Although data revenues are growing, MTN and Vodacom are concerned about over-the-top services (such as WhatsApp) getting a free ride on the infrastructure the telcos have invested in, and are calling for such services to be regulated.
SMS, however, works outside this infrastructure and costs virtually nothing to transmit. “Mobile networks use spectrum to connect us. The spectrum carries the voice and data, but next to the spectrum various signals [exist],” said Cull. Transmitting on these, as SMSes, costs only a fraction of a cent. Yet SMS is the most expensive bandwidth in the world.
Gillwald said that in the past SMSes in South Africa were charged “notoriously above cost”, costing the consumer more than a rand in some instances. This has, however, come down in response to the rapid inroads that over-the-top internet-based applications have made into the market.
“In many packages in countries around the world, [SMSes] are free,” said Gillwald.
It’s been long argued that telecommunications companies should reduce SMS charges to give South Africa’s poor access to more affordable communications.
R2K is behind one such campaign seeking reduced cost of communication in South Africa.
A 2014 R2K report conducted by the Wits Link Centre, titled The Lived Cost of Communication, looked into the costs of ownership, access and usage among the country’s cellphone users. The research included participants from low-income households (earning between R3 201 and 6 400 a month) and very low-income households (that earn R3 200 or less a month). Most households surveyed (54%) consisted of between five and eight members.
It was established that 96% of respondents had prepaid contracts and that most used their cellphones for making calls, receiving calls, and sending or receiving SMSes and instant messages.
A number of survey participants said they had, or would, divert money earmarked for food to buy airtime.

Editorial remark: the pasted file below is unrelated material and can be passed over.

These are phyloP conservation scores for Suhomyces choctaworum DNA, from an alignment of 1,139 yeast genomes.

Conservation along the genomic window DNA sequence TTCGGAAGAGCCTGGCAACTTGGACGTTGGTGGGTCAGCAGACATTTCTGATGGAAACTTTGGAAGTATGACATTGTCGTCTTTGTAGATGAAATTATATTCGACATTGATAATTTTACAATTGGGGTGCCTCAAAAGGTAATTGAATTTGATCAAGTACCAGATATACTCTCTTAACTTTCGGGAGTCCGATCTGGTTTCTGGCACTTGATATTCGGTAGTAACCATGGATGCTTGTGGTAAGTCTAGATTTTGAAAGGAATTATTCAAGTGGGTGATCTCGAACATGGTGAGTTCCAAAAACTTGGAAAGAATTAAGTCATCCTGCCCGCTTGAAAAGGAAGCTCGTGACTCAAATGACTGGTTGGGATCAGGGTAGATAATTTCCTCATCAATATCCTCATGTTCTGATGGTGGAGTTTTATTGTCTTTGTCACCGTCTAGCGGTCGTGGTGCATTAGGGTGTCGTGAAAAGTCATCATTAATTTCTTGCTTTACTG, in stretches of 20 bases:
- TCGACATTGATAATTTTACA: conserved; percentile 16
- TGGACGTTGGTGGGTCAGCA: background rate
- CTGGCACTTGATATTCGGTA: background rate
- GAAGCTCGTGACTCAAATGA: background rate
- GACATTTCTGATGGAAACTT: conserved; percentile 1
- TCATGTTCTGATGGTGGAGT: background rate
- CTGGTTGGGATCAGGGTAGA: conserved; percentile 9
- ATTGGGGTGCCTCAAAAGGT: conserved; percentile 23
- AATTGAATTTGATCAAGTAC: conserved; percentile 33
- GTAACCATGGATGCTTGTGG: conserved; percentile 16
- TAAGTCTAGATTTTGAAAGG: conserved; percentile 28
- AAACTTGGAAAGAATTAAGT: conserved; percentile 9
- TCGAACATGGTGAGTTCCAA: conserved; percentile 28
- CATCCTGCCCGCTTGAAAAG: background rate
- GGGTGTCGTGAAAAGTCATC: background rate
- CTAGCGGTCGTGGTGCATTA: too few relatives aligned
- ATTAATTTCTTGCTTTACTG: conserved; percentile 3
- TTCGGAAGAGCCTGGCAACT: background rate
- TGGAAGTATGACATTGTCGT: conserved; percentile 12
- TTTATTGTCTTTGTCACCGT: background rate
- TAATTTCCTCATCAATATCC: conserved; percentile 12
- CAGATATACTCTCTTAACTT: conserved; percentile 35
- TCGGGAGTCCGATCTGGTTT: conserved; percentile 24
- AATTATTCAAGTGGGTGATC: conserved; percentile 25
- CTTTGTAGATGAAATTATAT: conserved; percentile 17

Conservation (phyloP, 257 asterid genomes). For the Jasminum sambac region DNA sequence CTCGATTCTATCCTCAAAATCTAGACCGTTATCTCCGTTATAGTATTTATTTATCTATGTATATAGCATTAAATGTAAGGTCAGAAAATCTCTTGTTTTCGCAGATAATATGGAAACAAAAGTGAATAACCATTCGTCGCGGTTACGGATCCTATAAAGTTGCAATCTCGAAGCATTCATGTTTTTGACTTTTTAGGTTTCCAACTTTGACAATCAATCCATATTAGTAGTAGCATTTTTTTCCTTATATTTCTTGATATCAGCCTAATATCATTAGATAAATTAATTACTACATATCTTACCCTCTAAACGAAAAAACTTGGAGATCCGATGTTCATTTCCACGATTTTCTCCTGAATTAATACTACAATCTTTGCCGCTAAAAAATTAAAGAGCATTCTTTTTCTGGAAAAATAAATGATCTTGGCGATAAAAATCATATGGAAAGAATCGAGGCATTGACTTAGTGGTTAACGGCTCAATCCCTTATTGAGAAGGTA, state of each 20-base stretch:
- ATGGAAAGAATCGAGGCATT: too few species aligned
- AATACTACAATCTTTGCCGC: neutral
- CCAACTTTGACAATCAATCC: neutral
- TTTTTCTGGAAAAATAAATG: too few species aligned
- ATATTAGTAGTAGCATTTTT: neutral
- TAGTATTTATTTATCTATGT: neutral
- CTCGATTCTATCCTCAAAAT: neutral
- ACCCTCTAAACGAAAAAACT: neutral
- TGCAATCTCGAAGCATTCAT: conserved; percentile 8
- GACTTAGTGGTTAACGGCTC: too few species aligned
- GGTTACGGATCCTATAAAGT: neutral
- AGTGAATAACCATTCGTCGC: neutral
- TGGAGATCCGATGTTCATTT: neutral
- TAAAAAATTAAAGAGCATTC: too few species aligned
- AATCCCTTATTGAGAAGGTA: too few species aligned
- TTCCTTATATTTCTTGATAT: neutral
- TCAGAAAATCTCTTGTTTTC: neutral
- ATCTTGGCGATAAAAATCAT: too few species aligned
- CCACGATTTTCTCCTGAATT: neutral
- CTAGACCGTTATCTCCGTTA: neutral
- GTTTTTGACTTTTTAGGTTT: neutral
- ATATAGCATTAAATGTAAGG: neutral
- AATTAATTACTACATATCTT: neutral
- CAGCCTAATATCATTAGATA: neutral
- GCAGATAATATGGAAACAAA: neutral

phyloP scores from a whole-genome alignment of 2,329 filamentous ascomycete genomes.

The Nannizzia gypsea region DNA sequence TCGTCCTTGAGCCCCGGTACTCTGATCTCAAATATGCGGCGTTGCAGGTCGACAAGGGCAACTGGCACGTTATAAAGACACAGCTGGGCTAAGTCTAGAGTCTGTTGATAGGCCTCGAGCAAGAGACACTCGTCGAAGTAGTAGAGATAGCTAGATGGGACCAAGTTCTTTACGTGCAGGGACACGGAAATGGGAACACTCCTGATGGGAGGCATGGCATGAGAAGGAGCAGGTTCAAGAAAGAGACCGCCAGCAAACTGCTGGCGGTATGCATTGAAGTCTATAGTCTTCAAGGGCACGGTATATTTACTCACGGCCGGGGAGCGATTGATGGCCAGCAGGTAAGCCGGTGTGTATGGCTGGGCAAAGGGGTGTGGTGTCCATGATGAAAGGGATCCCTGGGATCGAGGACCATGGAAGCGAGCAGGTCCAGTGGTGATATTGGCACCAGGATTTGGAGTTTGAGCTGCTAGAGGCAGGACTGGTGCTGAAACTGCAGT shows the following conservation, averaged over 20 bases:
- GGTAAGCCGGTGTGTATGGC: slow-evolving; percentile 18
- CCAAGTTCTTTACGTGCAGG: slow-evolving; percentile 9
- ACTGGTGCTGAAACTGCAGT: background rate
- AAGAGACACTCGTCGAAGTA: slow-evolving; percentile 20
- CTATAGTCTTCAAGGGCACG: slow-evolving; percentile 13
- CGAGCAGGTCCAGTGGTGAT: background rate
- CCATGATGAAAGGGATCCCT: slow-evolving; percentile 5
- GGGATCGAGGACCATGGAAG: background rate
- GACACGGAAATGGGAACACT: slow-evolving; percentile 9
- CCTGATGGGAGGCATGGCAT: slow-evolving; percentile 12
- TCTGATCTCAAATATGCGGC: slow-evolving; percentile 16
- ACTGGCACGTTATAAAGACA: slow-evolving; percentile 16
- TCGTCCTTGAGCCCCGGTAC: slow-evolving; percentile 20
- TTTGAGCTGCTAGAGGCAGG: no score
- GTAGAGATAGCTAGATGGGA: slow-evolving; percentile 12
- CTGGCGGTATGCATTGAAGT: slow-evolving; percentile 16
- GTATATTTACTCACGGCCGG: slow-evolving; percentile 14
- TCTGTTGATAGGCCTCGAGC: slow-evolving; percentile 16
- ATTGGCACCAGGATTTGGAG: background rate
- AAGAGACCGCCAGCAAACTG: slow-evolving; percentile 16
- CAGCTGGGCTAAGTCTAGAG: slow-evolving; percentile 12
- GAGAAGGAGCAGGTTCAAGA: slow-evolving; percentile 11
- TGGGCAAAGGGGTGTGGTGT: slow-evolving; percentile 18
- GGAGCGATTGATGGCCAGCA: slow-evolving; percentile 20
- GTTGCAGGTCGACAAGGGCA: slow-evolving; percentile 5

One respondent said: “Every time I buy specials, I see the savings as going to airtime … Sometimes you think the other way round, but it’s mainly food versus airtime. Airtime is the most important because of what I have to do with airtime.”
Revealing that 65% of respondents had more than one SIM card, the report stated: “Consumers are creatively using a range of packages to maximise the benefits, noting that consumers have to buy multiple SIM cards to get the benefits of different packages.”
Still, respondents said high cellular charges during office hours make communication difficult because this is the time of day when they need to communicate most. “When I call my family in the Eastern Cape or call my friend, they say: ‘Why do you call me at 12 o’clock? I’m asleep,’” said another participant.
The cost of communication has come down in recent years, according to Research ICT Africa, which assesses the cheapest product at which a consumer could make 40 prepaid calls a month – as defined by an Organisation for Economic Co-operation and Development basket.
In the fourth quarter of 2014, this basket cost $4.68, a sharp decline from the cost of $17.37 in the second quarter of 2011.
But the cheapest offering that conforms with this basket from a dominant player in the telecoms sector was $7.40 (R115) in the second quarter of 2015.
This is lower than offerings by dominant operators in a number of other African nations, but is significantly higher than the cheapest offering in Africa of $1.60 from Safaricom in Kenya.